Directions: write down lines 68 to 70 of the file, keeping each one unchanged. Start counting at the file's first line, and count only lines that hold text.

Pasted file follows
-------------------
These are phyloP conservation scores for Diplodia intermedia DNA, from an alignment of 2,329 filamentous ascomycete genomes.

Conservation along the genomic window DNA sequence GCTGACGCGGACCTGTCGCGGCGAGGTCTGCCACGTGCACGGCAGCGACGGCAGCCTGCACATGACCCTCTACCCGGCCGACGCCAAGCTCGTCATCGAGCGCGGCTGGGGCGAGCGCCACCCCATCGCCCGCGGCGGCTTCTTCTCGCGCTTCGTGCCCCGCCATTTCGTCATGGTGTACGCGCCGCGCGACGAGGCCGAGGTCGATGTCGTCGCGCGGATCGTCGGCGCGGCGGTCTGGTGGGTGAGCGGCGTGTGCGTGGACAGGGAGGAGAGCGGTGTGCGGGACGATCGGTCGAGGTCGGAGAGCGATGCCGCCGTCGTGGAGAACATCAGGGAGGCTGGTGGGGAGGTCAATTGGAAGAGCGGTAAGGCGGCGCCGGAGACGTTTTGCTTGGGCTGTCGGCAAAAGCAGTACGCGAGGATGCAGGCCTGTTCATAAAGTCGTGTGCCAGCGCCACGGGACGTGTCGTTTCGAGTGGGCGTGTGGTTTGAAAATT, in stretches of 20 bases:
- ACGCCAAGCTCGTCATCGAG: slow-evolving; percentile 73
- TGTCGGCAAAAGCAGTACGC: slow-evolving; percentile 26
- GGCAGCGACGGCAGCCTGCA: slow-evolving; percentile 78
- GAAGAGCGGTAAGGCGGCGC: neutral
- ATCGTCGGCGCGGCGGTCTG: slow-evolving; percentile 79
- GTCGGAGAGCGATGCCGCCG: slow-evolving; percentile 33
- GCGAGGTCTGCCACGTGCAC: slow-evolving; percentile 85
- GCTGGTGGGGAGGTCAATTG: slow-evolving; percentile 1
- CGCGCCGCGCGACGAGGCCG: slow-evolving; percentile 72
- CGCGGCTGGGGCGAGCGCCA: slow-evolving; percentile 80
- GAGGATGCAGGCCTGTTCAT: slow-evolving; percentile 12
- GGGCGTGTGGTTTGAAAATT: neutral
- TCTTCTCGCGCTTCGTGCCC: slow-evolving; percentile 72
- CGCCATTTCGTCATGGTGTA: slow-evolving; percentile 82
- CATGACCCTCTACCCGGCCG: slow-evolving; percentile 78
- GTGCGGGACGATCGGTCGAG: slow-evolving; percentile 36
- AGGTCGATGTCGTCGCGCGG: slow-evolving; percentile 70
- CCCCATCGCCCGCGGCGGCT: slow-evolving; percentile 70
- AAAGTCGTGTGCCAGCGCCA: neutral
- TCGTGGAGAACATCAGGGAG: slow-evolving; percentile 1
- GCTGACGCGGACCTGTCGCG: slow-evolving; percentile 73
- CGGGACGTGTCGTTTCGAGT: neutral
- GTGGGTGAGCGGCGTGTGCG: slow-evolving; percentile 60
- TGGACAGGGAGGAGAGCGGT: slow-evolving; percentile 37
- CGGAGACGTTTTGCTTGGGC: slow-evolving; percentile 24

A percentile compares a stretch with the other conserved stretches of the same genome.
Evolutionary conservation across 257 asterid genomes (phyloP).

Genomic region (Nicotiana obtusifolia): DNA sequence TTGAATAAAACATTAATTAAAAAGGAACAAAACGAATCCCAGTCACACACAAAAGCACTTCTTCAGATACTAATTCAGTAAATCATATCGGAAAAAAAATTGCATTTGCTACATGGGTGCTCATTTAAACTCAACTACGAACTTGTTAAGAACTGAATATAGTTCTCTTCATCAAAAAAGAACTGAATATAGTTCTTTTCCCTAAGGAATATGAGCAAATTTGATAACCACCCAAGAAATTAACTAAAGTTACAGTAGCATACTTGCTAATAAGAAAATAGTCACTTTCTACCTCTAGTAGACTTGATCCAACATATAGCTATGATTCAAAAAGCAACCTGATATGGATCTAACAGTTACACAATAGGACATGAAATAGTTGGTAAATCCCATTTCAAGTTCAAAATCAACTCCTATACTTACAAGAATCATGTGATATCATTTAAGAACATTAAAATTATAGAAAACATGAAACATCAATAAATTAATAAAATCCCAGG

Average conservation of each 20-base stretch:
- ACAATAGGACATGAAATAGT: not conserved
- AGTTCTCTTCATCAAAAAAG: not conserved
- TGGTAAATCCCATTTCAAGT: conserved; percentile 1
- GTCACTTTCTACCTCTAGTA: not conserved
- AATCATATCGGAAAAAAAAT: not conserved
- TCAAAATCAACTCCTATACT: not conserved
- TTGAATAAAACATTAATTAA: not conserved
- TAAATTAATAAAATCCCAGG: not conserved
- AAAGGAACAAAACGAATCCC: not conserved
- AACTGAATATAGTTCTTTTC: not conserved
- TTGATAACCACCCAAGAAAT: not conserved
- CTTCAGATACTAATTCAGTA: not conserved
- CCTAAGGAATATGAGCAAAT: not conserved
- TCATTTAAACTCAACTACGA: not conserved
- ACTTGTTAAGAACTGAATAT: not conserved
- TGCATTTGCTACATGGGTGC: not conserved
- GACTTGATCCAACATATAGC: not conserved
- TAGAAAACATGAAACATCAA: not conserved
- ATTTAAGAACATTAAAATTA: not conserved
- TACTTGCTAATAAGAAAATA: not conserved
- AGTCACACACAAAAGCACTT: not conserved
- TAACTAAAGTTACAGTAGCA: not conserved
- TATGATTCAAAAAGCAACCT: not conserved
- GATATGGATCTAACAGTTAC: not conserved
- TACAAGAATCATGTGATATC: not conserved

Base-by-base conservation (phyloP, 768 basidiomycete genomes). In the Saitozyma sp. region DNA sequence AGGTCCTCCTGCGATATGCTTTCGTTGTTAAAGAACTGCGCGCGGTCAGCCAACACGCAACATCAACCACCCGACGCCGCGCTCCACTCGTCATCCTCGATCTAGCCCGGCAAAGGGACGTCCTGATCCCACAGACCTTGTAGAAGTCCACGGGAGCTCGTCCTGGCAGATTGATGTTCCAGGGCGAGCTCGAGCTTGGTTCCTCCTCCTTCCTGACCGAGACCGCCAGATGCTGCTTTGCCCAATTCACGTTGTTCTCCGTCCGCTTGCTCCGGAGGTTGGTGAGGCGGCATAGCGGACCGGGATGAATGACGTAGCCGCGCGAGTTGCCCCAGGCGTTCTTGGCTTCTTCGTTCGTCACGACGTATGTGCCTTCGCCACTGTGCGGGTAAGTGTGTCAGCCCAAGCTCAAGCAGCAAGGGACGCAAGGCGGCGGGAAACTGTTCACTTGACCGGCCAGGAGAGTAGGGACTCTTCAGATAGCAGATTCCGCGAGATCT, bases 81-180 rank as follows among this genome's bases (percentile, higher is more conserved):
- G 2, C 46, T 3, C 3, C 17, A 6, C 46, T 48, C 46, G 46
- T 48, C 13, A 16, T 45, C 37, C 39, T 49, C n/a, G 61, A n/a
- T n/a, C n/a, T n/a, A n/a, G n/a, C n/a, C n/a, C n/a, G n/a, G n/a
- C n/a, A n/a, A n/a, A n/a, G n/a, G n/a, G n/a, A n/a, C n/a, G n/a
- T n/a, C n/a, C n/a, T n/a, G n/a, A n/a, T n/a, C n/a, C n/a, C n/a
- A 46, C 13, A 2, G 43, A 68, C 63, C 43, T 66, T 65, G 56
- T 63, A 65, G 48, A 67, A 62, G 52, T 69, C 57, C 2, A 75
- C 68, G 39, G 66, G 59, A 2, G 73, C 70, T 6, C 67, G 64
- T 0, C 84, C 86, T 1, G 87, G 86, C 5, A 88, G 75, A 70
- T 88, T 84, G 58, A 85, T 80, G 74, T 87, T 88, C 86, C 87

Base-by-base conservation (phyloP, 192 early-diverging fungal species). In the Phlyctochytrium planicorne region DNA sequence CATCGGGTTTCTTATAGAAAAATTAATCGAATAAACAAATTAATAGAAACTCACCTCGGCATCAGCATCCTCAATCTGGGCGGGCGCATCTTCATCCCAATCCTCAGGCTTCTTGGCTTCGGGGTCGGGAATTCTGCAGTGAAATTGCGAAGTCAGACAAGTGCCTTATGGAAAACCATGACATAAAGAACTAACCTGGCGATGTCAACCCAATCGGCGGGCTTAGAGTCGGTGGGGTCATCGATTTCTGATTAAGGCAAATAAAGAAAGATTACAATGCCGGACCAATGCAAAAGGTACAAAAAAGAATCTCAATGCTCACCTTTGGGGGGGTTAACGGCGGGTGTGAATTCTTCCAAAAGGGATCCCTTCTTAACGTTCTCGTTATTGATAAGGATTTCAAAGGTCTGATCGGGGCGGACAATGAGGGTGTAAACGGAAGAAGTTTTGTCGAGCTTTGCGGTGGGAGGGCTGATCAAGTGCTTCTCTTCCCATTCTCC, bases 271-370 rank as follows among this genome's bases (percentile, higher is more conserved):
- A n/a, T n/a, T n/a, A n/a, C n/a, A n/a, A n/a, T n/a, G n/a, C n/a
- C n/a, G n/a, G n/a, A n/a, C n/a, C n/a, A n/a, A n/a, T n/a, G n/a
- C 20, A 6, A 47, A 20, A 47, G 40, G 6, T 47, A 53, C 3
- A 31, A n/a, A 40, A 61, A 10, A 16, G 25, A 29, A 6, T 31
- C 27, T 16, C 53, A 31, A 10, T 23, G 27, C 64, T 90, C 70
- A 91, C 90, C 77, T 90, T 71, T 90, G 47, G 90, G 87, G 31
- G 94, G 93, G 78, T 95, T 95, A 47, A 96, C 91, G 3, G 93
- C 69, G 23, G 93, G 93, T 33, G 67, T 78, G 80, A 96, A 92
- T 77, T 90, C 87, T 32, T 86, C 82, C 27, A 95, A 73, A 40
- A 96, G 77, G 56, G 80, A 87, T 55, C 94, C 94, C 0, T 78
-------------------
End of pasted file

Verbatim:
Base-by-base conservation (phyloP, 192 early-diverging fungal species). In the Phlyctochytrium planicorne region DNA sequence CATCGGGTTTCTTATAGAAAAATTAATCGAATAAACAAATTAATAGAAACTCACCTCGGCATCAGCATCCTCAATCTGGGCGGGCGCATCTTCATCCCAATCCTCAGGCTTCTTGGCTTCGGGGTCGGGAATTCTGCAGTGAAATTGCGAAGTCAGACAAGTGCCTTATGGAAAACCATGACATAAAGAACTAACCTGGCGATGTCAACCCAATCGGCGGGCTTAGAGTCGGTGGGGTCATCGATTTCTGATTAAGGCAAATAAAGAAAGATTACAATGCCGGACCAATGCAAAAGGTACAAAAAAGAATCTCAATGCTCACCTTTGGGGGGGTTAACGGCGGGTGTGAATTCTTCCAAAAGGGATCCCTTCTTAACGTTCTCGTTATTGATAAGGATTTCAAAGGTCTGATCGGGGCGGACAATGAGGGTGTAAACGGAAGAAGTTTTGTCGAGCTTTGCGGTGGGAGGGCTGATCAAGTGCTTCTCTTCCCATTCTCC, bases 271-370 rank as follows among this genome's bases (percentile, higher is more conserved):
- A n/a, T n/a, T n/a, A n/a, C n/a, A n/a, A n/a, T n/a, G n/a, C n/a
- C n/a, G n/a, G n/a, A n/a, C n/a, C n/a, A n/a, A n/a, T n/a, G n/a